sample with current plans to start with a probability-based geographic area sample, though other probability-based options are under consideration. The optimal balance between number of PSUs, number of births per PSU, and environmental variety is not yet known. Different contract teams are working on scenarios, but this will not be resolved prior to the workshop and therefore will not be presented or discussed. The important point for the remaining discussion is that the NCS is currently planning an area probability sample of PSUs that is expected to generate 100,000 live births for participation in the NCS.

The Birth Cohort consists of births collected from a sample of hospitals and birthing centers and a subsample of women giving birth at those selected centers. This is tentatively planned to be about 45,000 participants of the overall sample. A 2-year initial recruitment period is proposed.

Within the current proposal, for each selected geographic PSU, a list of all hospitals and birthing centers will be prepared as a sampling frame for the birth cohort. Based on data from 2006, roughly 98 percent of all births in the United States take place at hospitals or birthing centers. A random sample of hospitals and birthing centers will be selected, with probability proportional to the number of births, and recruited to participate in the study. All women who give birth at the selected hospitals and birthing centers during specific times within the planned 2-year initial recruitment period will be eligible to be sampled while at the hospital, regardless of whether they live within the selected PSU or not. A systematic sample of women giving birth will be selected.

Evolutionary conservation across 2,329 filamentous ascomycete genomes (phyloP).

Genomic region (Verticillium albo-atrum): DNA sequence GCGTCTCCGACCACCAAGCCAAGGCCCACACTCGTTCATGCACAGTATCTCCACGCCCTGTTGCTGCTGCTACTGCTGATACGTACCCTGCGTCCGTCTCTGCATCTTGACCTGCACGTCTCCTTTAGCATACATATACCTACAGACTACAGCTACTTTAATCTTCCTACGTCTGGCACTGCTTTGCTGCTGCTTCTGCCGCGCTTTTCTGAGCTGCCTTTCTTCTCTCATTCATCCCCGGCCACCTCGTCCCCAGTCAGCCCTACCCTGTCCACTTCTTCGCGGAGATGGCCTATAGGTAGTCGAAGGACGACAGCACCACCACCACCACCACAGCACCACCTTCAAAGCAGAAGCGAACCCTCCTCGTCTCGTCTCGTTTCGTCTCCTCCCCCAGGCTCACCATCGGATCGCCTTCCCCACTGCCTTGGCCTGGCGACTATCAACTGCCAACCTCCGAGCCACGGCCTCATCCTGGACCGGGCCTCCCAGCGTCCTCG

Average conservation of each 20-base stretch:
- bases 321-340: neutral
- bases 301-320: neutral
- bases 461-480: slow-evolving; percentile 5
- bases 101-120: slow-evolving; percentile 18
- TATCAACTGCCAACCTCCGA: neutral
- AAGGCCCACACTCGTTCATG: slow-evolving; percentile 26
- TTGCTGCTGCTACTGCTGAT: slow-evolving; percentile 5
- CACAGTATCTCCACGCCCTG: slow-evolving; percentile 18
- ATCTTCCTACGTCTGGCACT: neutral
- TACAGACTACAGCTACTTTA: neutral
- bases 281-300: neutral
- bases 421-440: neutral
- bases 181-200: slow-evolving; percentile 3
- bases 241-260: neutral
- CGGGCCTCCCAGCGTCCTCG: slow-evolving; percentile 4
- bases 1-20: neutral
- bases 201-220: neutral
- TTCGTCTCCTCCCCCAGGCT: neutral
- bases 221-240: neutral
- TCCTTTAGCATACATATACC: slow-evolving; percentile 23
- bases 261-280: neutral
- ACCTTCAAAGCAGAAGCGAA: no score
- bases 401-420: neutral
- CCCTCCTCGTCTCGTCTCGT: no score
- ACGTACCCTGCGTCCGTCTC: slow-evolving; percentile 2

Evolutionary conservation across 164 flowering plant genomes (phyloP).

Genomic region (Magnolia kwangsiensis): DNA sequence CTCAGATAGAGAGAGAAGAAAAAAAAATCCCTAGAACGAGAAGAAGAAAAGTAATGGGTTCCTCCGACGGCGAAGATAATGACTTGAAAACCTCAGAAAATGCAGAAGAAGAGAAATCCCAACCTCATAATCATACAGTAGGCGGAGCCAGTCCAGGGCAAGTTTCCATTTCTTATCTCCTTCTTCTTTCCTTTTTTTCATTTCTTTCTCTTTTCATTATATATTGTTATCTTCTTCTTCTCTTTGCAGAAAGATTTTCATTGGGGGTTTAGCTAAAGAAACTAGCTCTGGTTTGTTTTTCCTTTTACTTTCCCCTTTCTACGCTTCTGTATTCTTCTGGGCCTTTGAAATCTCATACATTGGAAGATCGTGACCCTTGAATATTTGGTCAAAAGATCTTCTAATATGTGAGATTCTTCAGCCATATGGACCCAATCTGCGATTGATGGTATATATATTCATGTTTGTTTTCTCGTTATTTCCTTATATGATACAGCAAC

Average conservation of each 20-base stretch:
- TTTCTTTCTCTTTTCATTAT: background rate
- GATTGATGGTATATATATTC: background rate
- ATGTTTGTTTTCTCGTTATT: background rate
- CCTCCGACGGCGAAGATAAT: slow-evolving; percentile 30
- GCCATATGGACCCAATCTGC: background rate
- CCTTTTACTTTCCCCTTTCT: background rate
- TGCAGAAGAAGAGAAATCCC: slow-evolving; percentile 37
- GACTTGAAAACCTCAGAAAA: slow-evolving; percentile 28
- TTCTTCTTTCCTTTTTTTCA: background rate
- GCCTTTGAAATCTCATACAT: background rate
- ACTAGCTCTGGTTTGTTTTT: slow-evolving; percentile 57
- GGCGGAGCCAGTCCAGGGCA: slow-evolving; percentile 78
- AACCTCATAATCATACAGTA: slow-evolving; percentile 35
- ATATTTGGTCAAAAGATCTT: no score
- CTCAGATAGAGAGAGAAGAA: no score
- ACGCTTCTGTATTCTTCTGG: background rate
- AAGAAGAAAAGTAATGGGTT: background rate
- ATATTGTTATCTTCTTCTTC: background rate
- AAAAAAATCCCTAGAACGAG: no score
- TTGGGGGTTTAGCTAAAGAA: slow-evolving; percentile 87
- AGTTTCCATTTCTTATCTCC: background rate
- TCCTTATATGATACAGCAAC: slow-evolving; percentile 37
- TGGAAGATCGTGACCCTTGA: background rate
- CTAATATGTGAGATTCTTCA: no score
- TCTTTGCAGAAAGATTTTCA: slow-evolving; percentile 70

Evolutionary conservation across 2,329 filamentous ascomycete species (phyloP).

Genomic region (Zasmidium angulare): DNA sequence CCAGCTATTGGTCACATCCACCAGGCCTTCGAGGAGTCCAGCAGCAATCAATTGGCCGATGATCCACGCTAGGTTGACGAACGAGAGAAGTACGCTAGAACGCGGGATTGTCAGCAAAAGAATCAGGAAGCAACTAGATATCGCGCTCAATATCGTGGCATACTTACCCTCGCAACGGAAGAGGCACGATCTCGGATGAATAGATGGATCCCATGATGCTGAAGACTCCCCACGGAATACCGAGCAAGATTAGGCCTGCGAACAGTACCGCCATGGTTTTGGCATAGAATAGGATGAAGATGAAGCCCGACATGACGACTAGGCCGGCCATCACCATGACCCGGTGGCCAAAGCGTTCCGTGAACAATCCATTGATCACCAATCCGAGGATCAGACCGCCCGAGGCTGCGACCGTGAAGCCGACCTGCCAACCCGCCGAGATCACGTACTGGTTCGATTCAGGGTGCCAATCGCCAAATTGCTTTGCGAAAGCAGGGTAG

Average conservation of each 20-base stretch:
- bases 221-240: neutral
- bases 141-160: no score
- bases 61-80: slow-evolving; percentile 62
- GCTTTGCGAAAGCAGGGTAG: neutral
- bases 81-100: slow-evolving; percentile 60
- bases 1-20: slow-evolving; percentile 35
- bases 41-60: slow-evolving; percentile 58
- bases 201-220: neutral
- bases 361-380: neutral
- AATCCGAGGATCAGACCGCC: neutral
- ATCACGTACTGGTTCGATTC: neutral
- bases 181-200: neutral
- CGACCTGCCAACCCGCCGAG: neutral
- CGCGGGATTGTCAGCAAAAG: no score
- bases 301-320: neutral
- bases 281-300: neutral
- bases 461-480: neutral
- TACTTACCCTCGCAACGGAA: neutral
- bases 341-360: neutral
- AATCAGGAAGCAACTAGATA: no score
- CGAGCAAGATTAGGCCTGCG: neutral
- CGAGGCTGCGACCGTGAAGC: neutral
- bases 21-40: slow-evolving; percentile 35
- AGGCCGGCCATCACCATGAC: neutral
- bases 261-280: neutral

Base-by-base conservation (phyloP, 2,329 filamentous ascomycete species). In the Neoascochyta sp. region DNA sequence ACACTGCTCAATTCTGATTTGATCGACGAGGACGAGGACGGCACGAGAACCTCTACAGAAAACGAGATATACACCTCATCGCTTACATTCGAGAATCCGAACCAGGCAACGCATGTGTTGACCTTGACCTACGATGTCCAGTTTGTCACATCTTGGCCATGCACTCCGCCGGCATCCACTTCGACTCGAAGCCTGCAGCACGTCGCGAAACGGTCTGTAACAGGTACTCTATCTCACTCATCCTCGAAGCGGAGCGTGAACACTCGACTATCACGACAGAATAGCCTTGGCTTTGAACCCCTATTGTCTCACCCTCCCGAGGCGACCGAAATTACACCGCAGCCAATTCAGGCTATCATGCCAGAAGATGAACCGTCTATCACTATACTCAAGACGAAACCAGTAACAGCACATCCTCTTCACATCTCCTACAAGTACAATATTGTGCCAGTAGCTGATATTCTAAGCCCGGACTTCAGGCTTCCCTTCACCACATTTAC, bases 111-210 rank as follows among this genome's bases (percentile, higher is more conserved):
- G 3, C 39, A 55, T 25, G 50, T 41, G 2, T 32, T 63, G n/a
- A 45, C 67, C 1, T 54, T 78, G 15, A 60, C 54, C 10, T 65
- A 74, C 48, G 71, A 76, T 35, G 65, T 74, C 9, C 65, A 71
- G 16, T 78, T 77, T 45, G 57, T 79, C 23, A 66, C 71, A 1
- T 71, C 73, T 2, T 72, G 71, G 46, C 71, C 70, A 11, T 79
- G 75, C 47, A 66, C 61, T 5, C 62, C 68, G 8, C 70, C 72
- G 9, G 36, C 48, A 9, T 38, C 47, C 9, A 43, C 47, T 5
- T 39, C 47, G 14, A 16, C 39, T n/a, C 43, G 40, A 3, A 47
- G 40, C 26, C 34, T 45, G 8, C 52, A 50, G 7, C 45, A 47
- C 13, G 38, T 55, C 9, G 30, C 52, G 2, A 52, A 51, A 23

The NCS has documented multiple studies that recruit new mothers (and fathers) in the hospital and some that collect specimens (the Fragile Families Study is one of these). The acceptance rate is high and in some cases over 90 percent. The NCS has several strategies for collecting the relatively few specimens of interest (maternal blood and urine, cord blood, placenta, and perhaps an infant second dried blood spot following newborn screening), including collection from all sampled women during the recruitment windows and then discarding specimens from women who do not consent. The NCS is also piloting a few methods in the Provider-Based Sampling Vanguard sites to give some empirical data on acceptance, logistics, and costs. It is also possible in the birth cohort to attempt to collect medical records not only from the hospital or birthing center, but also from the sample member’s prenatal care provider (if any).

The birth cohort will be a nationally representative sample of births in the United States. It can include stillbirths as well as live births.

While the recruitment of a relatively unbiased sample at acceptable cost is attractive, a knowledge gap that needs to be addressed is prenatal ex-



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